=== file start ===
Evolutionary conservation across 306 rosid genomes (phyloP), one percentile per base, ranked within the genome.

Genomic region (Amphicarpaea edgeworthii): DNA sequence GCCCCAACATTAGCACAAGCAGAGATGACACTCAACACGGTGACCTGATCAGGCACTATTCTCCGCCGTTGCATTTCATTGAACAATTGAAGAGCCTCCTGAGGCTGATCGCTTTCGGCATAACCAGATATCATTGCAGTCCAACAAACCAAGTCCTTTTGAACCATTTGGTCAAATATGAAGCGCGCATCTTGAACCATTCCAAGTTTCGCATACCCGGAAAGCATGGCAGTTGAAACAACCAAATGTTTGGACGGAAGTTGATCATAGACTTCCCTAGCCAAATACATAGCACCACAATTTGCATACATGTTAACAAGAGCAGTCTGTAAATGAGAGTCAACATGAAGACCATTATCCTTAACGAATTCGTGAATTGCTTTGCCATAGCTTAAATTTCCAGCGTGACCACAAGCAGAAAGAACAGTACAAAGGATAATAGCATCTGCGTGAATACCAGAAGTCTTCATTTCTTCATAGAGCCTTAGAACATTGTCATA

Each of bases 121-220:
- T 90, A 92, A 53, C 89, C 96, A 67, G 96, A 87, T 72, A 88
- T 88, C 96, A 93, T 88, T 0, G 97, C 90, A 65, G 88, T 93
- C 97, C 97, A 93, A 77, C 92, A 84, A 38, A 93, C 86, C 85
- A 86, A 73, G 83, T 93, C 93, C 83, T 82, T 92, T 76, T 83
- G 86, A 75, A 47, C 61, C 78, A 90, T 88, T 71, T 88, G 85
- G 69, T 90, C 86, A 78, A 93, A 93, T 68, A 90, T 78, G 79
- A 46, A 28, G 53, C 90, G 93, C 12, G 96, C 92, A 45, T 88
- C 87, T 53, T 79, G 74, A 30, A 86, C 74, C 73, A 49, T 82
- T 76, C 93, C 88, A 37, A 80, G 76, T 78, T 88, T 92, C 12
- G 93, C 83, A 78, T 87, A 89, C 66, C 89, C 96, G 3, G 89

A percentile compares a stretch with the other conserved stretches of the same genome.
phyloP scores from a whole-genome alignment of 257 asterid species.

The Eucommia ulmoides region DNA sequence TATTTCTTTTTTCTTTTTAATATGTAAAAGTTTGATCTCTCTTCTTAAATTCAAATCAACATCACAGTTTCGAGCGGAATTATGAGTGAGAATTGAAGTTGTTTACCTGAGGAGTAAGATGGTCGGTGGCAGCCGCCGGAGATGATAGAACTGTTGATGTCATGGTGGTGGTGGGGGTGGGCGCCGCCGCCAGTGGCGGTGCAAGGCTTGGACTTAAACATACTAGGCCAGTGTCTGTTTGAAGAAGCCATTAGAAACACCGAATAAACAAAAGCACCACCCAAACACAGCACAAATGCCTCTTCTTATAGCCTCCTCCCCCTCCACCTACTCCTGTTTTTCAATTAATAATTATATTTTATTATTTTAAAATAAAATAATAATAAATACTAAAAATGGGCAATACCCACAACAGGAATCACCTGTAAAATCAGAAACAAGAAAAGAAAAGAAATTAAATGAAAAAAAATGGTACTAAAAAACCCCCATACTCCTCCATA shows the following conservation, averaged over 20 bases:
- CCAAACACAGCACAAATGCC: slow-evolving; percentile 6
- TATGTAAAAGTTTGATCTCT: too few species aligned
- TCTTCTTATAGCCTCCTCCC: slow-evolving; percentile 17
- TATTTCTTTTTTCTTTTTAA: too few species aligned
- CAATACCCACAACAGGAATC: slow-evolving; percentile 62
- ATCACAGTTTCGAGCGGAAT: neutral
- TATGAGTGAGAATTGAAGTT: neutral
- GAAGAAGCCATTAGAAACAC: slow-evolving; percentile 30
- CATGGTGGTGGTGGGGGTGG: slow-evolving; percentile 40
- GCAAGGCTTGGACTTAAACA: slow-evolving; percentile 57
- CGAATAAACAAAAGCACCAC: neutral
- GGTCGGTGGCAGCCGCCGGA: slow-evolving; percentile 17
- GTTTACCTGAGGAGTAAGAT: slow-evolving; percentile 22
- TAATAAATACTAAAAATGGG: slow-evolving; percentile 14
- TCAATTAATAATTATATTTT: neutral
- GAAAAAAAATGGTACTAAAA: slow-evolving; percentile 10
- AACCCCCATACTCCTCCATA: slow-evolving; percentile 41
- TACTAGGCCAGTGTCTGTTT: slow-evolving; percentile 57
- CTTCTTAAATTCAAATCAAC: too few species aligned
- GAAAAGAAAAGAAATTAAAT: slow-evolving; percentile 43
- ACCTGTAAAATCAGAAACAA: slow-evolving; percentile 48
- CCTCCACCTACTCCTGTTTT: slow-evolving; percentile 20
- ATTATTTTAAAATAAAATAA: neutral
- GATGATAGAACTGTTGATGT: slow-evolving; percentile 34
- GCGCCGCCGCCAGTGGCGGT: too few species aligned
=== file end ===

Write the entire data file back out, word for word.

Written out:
Evolutionary conservation across 306 rosid genomes (phyloP), one percentile per base, ranked within the genome.

Genomic region (Amphicarpaea edgeworthii): DNA sequence GCCCCAACATTAGCACAAGCAGAGATGACACTCAACACGGTGACCTGATCAGGCACTATTCTCCGCCGTTGCATTTCATTGAACAATTGAAGAGCCTCCTGAGGCTGATCGCTTTCGGCATAACCAGATATCATTGCAGTCCAACAAACCAAGTCCTTTTGAACCATTTGGTCAAATATGAAGCGCGCATCTTGAACCATTCCAAGTTTCGCATACCCGGAAAGCATGGCAGTTGAAACAACCAAATGTTTGGACGGAAGTTGATCATAGACTTCCCTAGCCAAATACATAGCACCACAATTTGCATACATGTTAACAAGAGCAGTCTGTAAATGAGAGTCAACATGAAGACCATTATCCTTAACGAATTCGTGAATTGCTTTGCCATAGCTTAAATTTCCAGCGTGACCACAAGCAGAAAGAACAGTACAAAGGATAATAGCATCTGCGTGAATACCAGAAGTCTTCATTTCTTCATAGAGCCTTAGAACATTGTCATA

Each of bases 121-220:
- T 90, A 92, A 53, C 89, C 96, A 67, G 96, A 87, T 72, A 88
- T 88, C 96, A 93, T 88, T 0, G 97, C 90, A 65, G 88, T 93
- C 97, C 97, A 93, A 77, C 92, A 84, A 38, A 93, C 86, C 85
- A 86, A 73, G 83, T 93, C 93, C 83, T 82, T 92, T 76, T 83
- G 86, A 75, A 47, C 61, C 78, A 90, T 88, T 71, T 88, G 85
- G 69, T 90, C 86, A 78, A 93, A 93, T 68, A 90, T 78, G 79
- A 46, A 28, G 53, C 90, G 93, C 12, G 96, C 92, A 45, T 88
- C 87, T 53, T 79, G 74, A 30, A 86, C 74, C 73, A 49, T 82
- T 76, C 93, C 88, A 37, A 80, G 76, T 78, T 88, T 92, C 12
- G 93, C 83, A 78, T 87, A 89, C 66, C 89, C 96, G 3, G 89

A percentile compares a stretch with the other conserved stretches of the same genome.
phyloP scores from a whole-genome alignment of 257 asterid species.

The Eucommia ulmoides region DNA sequence TATTTCTTTTTTCTTTTTAATATGTAAAAGTTTGATCTCTCTTCTTAAATTCAAATCAACATCACAGTTTCGAGCGGAATTATGAGTGAGAATTGAAGTTGTTTACCTGAGGAGTAAGATGGTCGGTGGCAGCCGCCGGAGATGATAGAACTGTTGATGTCATGGTGGTGGTGGGGGTGGGCGCCGCCGCCAGTGGCGGTGCAAGGCTTGGACTTAAACATACTAGGCCAGTGTCTGTTTGAAGAAGCCATTAGAAACACCGAATAAACAAAAGCACCACCCAAACACAGCACAAATGCCTCTTCTTATAGCCTCCTCCCCCTCCACCTACTCCTGTTTTTCAATTAATAATTATATTTTATTATTTTAAAATAAAATAATAATAAATACTAAAAATGGGCAATACCCACAACAGGAATCACCTGTAAAATCAGAAACAAGAAAAGAAAAGAAATTAAATGAAAAAAAATGGTACTAAAAAACCCCCATACTCCTCCATA shows the following conservation, averaged over 20 bases:
- CCAAACACAGCACAAATGCC: slow-evolving; percentile 6
- TATGTAAAAGTTTGATCTCT: too few species aligned
- TCTTCTTATAGCCTCCTCCC: slow-evolving; percentile 17
- TATTTCTTTTTTCTTTTTAA: too few species aligned
- CAATACCCACAACAGGAATC: slow-evolving; percentile 62
- ATCACAGTTTCGAGCGGAAT: neutral
- TATGAGTGAGAATTGAAGTT: neutral
- GAAGAAGCCATTAGAAACAC: slow-evolving; percentile 30
- CATGGTGGTGGTGGGGGTGG: slow-evolving; percentile 40
- GCAAGGCTTGGACTTAAACA: slow-evolving; percentile 57
- CGAATAAACAAAAGCACCAC: neutral
- GGTCGGTGGCAGCCGCCGGA: slow-evolving; percentile 17
- GTTTACCTGAGGAGTAAGAT: slow-evolving; percentile 22
- TAATAAATACTAAAAATGGG: slow-evolving; percentile 14
- TCAATTAATAATTATATTTT: neutral
- GAAAAAAAATGGTACTAAAA: slow-evolving; percentile 10
- AACCCCCATACTCCTCCATA: slow-evolving; percentile 41
- TACTAGGCCAGTGTCTGTTT: slow-evolving; percentile 57
- CTTCTTAAATTCAAATCAAC: too few species aligned
- GAAAAGAAAAGAAATTAAAT: slow-evolving; percentile 43
- ACCTGTAAAATCAGAAACAA: slow-evolving; percentile 48
- CCTCCACCTACTCCTGTTTT: slow-evolving; percentile 20
- ATTATTTTAAAATAAAATAA: neutral
- GATGATAGAACTGTTGATGT: slow-evolving; percentile 34
- GCGCCGCCGCCAGTGGCGGT: too few species aligned